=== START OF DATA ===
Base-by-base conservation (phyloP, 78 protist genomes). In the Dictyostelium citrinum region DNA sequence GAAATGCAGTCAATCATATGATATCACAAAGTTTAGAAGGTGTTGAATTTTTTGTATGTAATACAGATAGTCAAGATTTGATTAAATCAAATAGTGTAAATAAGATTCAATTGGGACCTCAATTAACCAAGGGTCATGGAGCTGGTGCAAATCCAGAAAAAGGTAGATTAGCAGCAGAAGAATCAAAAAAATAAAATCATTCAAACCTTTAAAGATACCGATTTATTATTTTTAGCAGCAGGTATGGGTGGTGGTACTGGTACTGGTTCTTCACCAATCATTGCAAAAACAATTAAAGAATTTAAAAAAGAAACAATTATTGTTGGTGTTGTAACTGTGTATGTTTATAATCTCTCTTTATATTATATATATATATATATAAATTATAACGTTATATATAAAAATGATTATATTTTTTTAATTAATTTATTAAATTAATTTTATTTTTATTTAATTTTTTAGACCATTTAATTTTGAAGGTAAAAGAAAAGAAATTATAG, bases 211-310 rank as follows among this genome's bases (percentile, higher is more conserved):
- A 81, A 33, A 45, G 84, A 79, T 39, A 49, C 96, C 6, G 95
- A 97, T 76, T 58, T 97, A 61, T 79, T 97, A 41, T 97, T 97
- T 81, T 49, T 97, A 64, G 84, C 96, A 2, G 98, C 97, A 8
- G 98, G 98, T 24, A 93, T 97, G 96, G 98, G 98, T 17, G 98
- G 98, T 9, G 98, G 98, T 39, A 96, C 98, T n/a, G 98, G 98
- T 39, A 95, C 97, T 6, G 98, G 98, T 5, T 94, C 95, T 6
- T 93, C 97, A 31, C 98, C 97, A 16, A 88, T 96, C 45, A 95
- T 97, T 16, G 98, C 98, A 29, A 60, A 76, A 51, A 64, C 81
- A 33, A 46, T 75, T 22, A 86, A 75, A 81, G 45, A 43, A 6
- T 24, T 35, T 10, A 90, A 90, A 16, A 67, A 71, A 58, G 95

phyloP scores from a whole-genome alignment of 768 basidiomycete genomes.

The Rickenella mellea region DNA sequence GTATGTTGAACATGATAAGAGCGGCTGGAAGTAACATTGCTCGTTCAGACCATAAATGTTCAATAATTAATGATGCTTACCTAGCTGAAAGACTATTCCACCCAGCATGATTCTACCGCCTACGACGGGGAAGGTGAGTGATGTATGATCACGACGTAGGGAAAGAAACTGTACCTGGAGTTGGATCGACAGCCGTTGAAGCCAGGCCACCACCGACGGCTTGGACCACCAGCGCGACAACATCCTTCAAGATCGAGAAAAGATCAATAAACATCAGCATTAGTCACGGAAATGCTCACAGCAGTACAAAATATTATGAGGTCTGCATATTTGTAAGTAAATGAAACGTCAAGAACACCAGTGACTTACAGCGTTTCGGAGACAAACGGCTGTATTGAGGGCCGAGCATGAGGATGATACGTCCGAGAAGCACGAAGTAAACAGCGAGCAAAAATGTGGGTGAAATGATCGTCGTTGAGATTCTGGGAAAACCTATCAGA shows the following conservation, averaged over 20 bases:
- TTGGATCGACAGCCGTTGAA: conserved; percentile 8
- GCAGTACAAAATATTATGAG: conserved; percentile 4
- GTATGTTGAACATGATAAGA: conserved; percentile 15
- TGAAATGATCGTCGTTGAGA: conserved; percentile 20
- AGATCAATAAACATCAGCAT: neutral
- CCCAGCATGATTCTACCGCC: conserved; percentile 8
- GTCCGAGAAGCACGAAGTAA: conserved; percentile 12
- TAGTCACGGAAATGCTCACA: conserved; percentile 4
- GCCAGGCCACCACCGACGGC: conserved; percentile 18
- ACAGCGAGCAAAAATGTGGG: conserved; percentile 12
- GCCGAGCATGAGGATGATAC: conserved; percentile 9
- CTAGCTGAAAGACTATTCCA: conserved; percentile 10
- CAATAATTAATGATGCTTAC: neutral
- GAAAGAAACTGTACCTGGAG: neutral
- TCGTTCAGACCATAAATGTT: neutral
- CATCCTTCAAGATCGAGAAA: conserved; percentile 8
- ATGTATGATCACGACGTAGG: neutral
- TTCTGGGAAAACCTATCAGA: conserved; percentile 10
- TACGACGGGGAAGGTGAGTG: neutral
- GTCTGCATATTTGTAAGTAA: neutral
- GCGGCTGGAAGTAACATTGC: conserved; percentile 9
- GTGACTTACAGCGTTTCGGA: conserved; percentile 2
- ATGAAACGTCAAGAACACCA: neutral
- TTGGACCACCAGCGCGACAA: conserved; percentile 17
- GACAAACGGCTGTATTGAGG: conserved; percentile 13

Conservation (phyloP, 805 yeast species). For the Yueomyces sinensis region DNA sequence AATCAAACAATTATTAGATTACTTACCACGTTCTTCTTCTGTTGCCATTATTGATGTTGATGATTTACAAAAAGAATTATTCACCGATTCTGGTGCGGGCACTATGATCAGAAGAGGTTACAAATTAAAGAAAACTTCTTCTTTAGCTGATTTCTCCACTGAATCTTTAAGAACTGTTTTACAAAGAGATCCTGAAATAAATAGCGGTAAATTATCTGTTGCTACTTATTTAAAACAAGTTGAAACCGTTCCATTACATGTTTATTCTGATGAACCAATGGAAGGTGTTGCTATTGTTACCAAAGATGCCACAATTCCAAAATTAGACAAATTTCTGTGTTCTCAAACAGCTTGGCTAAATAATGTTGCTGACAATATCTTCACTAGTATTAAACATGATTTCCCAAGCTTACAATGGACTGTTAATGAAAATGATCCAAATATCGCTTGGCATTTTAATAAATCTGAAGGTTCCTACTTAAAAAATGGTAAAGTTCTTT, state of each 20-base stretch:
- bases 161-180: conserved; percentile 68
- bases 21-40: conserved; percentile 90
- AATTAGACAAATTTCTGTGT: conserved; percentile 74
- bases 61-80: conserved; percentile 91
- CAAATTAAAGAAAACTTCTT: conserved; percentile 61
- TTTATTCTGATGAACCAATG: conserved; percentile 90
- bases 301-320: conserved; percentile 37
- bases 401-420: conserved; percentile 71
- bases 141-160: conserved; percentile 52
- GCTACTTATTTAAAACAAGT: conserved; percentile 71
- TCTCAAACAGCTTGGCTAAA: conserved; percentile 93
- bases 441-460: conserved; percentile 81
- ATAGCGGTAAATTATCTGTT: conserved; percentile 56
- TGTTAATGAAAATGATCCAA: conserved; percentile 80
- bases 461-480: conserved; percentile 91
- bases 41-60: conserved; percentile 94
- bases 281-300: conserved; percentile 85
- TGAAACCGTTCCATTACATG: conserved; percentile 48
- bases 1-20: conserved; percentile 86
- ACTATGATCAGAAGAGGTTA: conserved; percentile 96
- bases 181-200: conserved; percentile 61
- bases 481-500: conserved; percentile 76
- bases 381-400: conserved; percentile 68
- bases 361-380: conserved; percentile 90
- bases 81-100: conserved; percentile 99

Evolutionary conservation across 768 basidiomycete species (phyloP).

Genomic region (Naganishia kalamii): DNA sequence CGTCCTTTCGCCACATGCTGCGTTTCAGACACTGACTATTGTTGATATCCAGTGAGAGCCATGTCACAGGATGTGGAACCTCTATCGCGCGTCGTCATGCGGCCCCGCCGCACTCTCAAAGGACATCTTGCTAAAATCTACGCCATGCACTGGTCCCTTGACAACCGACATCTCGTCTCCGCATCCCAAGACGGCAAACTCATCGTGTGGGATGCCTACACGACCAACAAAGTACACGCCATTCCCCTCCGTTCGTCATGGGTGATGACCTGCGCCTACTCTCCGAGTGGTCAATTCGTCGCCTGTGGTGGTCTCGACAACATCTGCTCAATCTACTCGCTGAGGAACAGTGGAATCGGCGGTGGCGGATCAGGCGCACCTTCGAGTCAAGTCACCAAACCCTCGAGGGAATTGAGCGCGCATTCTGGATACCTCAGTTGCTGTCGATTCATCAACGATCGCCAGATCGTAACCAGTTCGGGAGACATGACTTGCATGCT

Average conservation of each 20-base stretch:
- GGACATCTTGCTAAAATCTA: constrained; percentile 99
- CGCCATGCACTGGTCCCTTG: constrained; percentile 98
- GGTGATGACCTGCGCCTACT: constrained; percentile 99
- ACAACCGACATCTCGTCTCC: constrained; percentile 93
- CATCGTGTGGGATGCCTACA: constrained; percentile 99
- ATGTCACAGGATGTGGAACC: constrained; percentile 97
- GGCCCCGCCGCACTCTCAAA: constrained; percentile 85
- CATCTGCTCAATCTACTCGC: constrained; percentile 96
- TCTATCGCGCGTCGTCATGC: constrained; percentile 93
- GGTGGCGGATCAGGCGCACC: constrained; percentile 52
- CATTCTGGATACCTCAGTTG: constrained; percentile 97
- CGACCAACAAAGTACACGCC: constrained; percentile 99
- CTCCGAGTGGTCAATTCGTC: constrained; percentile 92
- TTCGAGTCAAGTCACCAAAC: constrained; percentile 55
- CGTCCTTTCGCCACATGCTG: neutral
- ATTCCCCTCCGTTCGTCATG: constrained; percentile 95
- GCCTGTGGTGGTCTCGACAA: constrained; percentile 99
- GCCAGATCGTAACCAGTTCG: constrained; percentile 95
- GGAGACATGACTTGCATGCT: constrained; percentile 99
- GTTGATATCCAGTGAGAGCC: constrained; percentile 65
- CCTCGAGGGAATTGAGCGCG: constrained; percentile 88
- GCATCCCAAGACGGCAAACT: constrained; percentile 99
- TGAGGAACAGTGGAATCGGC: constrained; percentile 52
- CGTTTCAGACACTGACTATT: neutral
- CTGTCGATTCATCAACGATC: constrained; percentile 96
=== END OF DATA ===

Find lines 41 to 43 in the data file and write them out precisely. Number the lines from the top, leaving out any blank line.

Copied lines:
- bases 21-40: conserved; percentile 90
- AATTAGACAAATTTCTGTGT: conserved; percentile 74
- bases 61-80: conserved; percentile 91